righteousness, and fanctification, and redemption. He is God's gift unto you: “ For unto us a child is born, unto us a son is given :-and his name shall be called, Wonderful, Counsellor, The mighty God, The everlasting Father, The Prince of peace. God so loved the world, that he gave his only begotten Son, that whosoever believeth in him might not perish, but have everlasting life. Verily, verily, I say unto you, My Father giveth you the true bread from heaven. God sent bis only begotten Son into the world, that we might live through him. Herein is love;" and therefore let every loft Inner come unto him, receive and employ this anointed Saviour; take Christ's counsel unto Laodicea, for the same advice and counsel comes to every one of you:“ I counsel thee to buy of me gold tried in the fire, that thou mayst be rich ; and white raiment, that thou may st be clothed, and that the shame of thy nakedness do not appear; and anoint thine eyes with eye-falve, that thou mayst see,” Rev. iii. 18.
II. The second head proposed was, to discourse a little of the lamp that God has ordained for his Anointed.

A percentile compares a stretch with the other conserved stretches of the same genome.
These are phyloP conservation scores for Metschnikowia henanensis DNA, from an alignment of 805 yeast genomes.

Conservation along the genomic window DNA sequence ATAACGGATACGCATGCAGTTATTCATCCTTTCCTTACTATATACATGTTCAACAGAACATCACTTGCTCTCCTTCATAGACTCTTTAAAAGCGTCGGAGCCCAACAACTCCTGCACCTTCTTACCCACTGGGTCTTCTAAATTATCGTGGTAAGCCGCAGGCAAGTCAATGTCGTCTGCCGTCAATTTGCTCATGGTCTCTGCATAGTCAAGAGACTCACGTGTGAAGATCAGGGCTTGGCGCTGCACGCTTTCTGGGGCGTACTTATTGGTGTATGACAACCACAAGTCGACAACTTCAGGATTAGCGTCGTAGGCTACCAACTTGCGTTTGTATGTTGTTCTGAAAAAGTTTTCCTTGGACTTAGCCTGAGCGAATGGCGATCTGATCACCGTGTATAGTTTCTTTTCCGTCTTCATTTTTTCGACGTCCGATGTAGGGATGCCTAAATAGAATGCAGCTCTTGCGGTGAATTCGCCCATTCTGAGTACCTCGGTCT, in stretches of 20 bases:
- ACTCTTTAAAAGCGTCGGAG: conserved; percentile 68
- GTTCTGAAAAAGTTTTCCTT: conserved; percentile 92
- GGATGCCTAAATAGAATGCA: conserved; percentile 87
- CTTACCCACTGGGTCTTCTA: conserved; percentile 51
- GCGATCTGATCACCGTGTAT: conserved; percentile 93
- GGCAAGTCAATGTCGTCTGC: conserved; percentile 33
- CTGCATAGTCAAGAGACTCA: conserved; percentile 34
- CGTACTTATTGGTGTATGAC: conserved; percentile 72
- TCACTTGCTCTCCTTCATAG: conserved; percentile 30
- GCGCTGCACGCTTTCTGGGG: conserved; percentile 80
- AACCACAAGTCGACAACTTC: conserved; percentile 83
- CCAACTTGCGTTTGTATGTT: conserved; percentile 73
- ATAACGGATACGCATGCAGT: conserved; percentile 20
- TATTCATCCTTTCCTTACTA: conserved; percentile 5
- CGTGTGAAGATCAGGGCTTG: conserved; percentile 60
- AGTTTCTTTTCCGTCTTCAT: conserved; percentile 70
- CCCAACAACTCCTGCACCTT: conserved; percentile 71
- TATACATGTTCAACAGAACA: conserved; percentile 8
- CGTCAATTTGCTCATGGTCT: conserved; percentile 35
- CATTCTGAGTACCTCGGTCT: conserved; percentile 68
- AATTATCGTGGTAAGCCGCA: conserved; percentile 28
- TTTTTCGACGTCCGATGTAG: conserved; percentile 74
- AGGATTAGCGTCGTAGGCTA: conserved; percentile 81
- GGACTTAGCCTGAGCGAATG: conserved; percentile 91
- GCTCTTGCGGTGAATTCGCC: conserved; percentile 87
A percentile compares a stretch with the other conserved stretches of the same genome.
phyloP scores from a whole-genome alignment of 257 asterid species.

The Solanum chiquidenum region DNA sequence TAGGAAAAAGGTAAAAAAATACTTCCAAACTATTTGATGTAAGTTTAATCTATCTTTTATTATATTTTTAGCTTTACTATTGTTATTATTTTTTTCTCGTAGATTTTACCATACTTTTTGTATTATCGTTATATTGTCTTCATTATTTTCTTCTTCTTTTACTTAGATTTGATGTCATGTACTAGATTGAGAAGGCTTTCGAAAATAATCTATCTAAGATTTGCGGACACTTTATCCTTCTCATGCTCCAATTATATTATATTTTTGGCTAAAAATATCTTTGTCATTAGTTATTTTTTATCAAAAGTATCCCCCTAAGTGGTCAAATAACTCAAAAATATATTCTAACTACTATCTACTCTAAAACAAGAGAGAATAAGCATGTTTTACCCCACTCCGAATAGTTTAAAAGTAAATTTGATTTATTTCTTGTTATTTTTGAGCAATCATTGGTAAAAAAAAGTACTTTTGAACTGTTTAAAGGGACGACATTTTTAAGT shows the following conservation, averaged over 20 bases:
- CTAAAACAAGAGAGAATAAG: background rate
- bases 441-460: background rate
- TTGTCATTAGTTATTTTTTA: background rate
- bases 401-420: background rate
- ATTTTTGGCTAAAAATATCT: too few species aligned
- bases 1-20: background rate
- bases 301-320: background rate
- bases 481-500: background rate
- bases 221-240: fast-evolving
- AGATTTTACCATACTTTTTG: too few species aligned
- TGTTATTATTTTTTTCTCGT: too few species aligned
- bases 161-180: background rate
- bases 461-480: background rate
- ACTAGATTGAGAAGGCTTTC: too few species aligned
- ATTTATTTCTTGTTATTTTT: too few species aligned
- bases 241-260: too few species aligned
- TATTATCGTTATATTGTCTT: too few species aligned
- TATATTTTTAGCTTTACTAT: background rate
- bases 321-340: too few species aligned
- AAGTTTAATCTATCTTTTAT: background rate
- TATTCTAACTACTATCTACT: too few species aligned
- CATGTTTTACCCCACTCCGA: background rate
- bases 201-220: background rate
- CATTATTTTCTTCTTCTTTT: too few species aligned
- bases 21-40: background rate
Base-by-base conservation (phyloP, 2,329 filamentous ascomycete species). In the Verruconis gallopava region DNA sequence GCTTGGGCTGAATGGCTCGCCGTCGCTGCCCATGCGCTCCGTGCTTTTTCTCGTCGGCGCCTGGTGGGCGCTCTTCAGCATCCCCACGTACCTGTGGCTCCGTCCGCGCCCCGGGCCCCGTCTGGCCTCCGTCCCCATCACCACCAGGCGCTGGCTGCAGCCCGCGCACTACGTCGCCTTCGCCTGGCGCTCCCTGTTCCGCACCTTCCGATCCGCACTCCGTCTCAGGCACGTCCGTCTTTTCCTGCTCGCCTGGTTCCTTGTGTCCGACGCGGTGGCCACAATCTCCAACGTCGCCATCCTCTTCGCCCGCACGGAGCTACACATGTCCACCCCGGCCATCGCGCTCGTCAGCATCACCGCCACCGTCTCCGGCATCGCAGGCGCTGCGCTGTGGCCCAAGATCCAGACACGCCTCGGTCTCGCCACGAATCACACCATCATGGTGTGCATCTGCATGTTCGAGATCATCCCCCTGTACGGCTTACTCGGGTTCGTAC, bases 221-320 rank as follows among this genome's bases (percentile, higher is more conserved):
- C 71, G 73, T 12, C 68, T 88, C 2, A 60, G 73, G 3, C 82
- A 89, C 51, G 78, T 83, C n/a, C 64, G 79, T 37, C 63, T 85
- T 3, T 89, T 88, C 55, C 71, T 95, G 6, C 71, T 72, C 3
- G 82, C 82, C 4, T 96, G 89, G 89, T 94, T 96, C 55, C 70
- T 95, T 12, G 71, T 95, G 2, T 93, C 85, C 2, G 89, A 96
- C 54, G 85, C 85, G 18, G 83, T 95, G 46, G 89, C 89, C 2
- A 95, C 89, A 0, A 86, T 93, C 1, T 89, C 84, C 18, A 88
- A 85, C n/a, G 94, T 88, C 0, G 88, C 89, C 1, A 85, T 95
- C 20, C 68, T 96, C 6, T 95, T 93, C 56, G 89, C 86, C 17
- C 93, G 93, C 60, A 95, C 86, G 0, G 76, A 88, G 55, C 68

By the lamp then I understand the word of God, and particularly the word of the truth of the gospel. You know the use of a lamp is to give light to men in the dark, and to let them see their way. All mankind, ever since the fall, are in dark. ness, yea darkness itself.' They have lost their way, and are walking upon the ridge of hell and utter destruction. Now, the gospel, or word of faith which we preach, is a light or å lamp as it were, which God hath set up to discover to the children of men how they have lost their way, and let them see that new and living way of his own devising, by which they may come back again to God and glory. “We have a more fure word of prophecy : unto which we do well that we take heed, as unto a light that thineth in a dark place, until the day dawn, and the day-Itar arise in our hearts," 2 Pet. i. 19. The dark place that the apostle is speaking of, is this dark; world, and the heart of man is the darkest place in the world. God who is the Father of lights, he has given his word, the scriptures of truth, as a lantern or lamp, to direct us how we are to glorify God, and to enjoy him for ever. To this light, or lamp, we do well to take heed, as David did, the man ac. cording to God's own heart : “ Thy word (says he) is a light to my feet, and a lamp unto my paths.” Now, the lamp of the word of God casts a twofold light among the children of men, namely, a law light and a gospel light. A law light, to discover lin and misery; for by the law is the knowledge of